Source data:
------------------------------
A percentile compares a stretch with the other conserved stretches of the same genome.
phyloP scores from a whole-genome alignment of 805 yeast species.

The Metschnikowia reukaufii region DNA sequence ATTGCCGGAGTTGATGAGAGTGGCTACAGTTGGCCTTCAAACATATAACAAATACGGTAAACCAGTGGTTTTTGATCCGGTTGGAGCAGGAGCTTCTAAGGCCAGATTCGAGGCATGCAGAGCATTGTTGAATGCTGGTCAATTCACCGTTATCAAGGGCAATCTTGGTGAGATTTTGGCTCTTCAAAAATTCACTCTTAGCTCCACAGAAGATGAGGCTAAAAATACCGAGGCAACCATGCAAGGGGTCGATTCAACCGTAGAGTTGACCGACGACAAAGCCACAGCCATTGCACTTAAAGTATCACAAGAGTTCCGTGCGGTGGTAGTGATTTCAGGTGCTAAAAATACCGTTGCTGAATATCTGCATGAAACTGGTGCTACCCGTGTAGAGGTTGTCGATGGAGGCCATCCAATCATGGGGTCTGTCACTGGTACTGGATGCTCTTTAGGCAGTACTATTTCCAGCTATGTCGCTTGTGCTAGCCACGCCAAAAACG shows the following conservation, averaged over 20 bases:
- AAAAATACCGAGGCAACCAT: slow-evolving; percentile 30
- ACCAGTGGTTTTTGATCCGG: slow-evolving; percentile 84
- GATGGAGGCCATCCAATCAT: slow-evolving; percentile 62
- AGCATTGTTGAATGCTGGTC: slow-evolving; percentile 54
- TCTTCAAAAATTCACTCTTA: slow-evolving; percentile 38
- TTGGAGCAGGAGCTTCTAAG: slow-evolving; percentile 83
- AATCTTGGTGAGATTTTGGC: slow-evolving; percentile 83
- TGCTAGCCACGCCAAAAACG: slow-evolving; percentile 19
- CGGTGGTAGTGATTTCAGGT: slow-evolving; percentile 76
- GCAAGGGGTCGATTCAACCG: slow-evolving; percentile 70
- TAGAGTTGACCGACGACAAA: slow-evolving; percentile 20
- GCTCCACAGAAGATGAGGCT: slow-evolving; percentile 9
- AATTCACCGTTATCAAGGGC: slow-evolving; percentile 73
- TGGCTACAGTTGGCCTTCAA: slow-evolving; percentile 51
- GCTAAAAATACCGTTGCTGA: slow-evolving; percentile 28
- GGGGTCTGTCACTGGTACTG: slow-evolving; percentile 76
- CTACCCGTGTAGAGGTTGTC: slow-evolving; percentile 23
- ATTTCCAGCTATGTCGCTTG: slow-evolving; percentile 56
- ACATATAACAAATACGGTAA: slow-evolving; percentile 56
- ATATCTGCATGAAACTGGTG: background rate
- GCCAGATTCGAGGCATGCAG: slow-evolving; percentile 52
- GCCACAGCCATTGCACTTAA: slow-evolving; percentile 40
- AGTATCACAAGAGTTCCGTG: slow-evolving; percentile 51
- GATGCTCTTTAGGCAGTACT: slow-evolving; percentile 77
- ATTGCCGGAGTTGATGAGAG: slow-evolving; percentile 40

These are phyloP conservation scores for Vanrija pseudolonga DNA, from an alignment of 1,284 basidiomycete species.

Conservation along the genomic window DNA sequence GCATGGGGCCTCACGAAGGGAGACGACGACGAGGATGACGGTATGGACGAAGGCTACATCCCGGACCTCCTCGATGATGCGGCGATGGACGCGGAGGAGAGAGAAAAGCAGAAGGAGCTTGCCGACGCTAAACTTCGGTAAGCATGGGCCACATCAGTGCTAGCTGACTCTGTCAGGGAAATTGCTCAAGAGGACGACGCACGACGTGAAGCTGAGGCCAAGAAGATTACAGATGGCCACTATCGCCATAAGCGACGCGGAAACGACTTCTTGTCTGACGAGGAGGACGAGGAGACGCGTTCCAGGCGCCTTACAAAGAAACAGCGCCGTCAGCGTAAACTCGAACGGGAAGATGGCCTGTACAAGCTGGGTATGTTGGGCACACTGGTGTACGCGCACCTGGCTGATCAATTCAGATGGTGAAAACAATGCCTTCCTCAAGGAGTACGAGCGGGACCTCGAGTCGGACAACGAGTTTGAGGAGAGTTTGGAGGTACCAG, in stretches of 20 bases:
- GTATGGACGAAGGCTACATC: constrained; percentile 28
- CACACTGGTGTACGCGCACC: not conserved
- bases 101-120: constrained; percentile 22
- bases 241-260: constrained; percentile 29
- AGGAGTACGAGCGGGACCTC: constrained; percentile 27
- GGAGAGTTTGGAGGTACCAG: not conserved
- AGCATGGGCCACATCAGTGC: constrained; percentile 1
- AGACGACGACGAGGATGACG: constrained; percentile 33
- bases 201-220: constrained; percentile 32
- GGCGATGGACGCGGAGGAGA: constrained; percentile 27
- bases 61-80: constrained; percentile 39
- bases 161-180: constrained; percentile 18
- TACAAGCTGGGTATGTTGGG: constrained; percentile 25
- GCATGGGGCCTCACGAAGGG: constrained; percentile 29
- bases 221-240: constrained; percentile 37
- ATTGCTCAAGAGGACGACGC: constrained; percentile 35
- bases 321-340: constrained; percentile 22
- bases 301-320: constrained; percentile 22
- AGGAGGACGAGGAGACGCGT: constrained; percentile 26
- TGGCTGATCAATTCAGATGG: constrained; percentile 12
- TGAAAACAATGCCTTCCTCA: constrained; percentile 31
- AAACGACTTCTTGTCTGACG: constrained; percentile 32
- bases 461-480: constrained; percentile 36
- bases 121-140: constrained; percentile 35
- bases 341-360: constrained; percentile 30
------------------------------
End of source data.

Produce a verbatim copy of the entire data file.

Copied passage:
A percentile compares a stretch with the other conserved stretches of the same genome.
phyloP scores from a whole-genome alignment of 805 yeast species.

The Metschnikowia reukaufii region DNA sequence ATTGCCGGAGTTGATGAGAGTGGCTACAGTTGGCCTTCAAACATATAACAAATACGGTAAACCAGTGGTTTTTGATCCGGTTGGAGCAGGAGCTTCTAAGGCCAGATTCGAGGCATGCAGAGCATTGTTGAATGCTGGTCAATTCACCGTTATCAAGGGCAATCTTGGTGAGATTTTGGCTCTTCAAAAATTCACTCTTAGCTCCACAGAAGATGAGGCTAAAAATACCGAGGCAACCATGCAAGGGGTCGATTCAACCGTAGAGTTGACCGACGACAAAGCCACAGCCATTGCACTTAAAGTATCACAAGAGTTCCGTGCGGTGGTAGTGATTTCAGGTGCTAAAAATACCGTTGCTGAATATCTGCATGAAACTGGTGCTACCCGTGTAGAGGTTGTCGATGGAGGCCATCCAATCATGGGGTCTGTCACTGGTACTGGATGCTCTTTAGGCAGTACTATTTCCAGCTATGTCGCTTGTGCTAGCCACGCCAAAAACG shows the following conservation, averaged over 20 bases:
- AAAAATACCGAGGCAACCAT: slow-evolving; percentile 30
- ACCAGTGGTTTTTGATCCGG: slow-evolving; percentile 84
- GATGGAGGCCATCCAATCAT: slow-evolving; percentile 62
- AGCATTGTTGAATGCTGGTC: slow-evolving; percentile 54
- TCTTCAAAAATTCACTCTTA: slow-evolving; percentile 38
- TTGGAGCAGGAGCTTCTAAG: slow-evolving; percentile 83
- AATCTTGGTGAGATTTTGGC: slow-evolving; percentile 83
- TGCTAGCCACGCCAAAAACG: slow-evolving; percentile 19
- CGGTGGTAGTGATTTCAGGT: slow-evolving; percentile 76
- GCAAGGGGTCGATTCAACCG: slow-evolving; percentile 70
- TAGAGTTGACCGACGACAAA: slow-evolving; percentile 20
- GCTCCACAGAAGATGAGGCT: slow-evolving; percentile 9
- AATTCACCGTTATCAAGGGC: slow-evolving; percentile 73
- TGGCTACAGTTGGCCTTCAA: slow-evolving; percentile 51
- GCTAAAAATACCGTTGCTGA: slow-evolving; percentile 28
- GGGGTCTGTCACTGGTACTG: slow-evolving; percentile 76
- CTACCCGTGTAGAGGTTGTC: slow-evolving; percentile 23
- ATTTCCAGCTATGTCGCTTG: slow-evolving; percentile 56
- ACATATAACAAATACGGTAA: slow-evolving; percentile 56
- ATATCTGCATGAAACTGGTG: background rate
- GCCAGATTCGAGGCATGCAG: slow-evolving; percentile 52
- GCCACAGCCATTGCACTTAA: slow-evolving; percentile 40
- AGTATCACAAGAGTTCCGTG: slow-evolving; percentile 51
- GATGCTCTTTAGGCAGTACT: slow-evolving; percentile 77
- ATTGCCGGAGTTGATGAGAG: slow-evolving; percentile 40

These are phyloP conservation scores for Vanrija pseudolonga DNA, from an alignment of 1,284 basidiomycete species.

Conservation along the genomic window DNA sequence GCATGGGGCCTCACGAAGGGAGACGACGACGAGGATGACGGTATGGACGAAGGCTACATCCCGGACCTCCTCGATGATGCGGCGATGGACGCGGAGGAGAGAGAAAAGCAGAAGGAGCTTGCCGACGCTAAACTTCGGTAAGCATGGGCCACATCAGTGCTAGCTGACTCTGTCAGGGAAATTGCTCAAGAGGACGACGCACGACGTGAAGCTGAGGCCAAGAAGATTACAGATGGCCACTATCGCCATAAGCGACGCGGAAACGACTTCTTGTCTGACGAGGAGGACGAGGAGACGCGTTCCAGGCGCCTTACAAAGAAACAGCGCCGTCAGCGTAAACTCGAACGGGAAGATGGCCTGTACAAGCTGGGTATGTTGGGCACACTGGTGTACGCGCACCTGGCTGATCAATTCAGATGGTGAAAACAATGCCTTCCTCAAGGAGTACGAGCGGGACCTCGAGTCGGACAACGAGTTTGAGGAGAGTTTGGAGGTACCAG, in stretches of 20 bases:
- GTATGGACGAAGGCTACATC: constrained; percentile 28
- CACACTGGTGTACGCGCACC: not conserved
- bases 101-120: constrained; percentile 22
- bases 241-260: constrained; percentile 29
- AGGAGTACGAGCGGGACCTC: constrained; percentile 27
- GGAGAGTTTGGAGGTACCAG: not conserved
- AGCATGGGCCACATCAGTGC: constrained; percentile 1
- AGACGACGACGAGGATGACG: constrained; percentile 33
- bases 201-220: constrained; percentile 32
- GGCGATGGACGCGGAGGAGA: constrained; percentile 27
- bases 61-80: constrained; percentile 39
- bases 161-180: constrained; percentile 18
- TACAAGCTGGGTATGTTGGG: constrained; percentile 25
- GCATGGGGCCTCACGAAGGG: constrained; percentile 29
- bases 221-240: constrained; percentile 37
- ATTGCTCAAGAGGACGACGC: constrained; percentile 35
- bases 321-340: constrained; percentile 22
- bases 301-320: constrained; percentile 22
- AGGAGGACGAGGAGACGCGT: constrained; percentile 26
- TGGCTGATCAATTCAGATGG: constrained; percentile 12
- TGAAAACAATGCCTTCCTCA: constrained; percentile 31
- AAACGACTTCTTGTCTGACG: constrained; percentile 32
- bases 461-480: constrained; percentile 36
- bases 121-140: constrained; percentile 35
- bases 341-360: constrained; percentile 30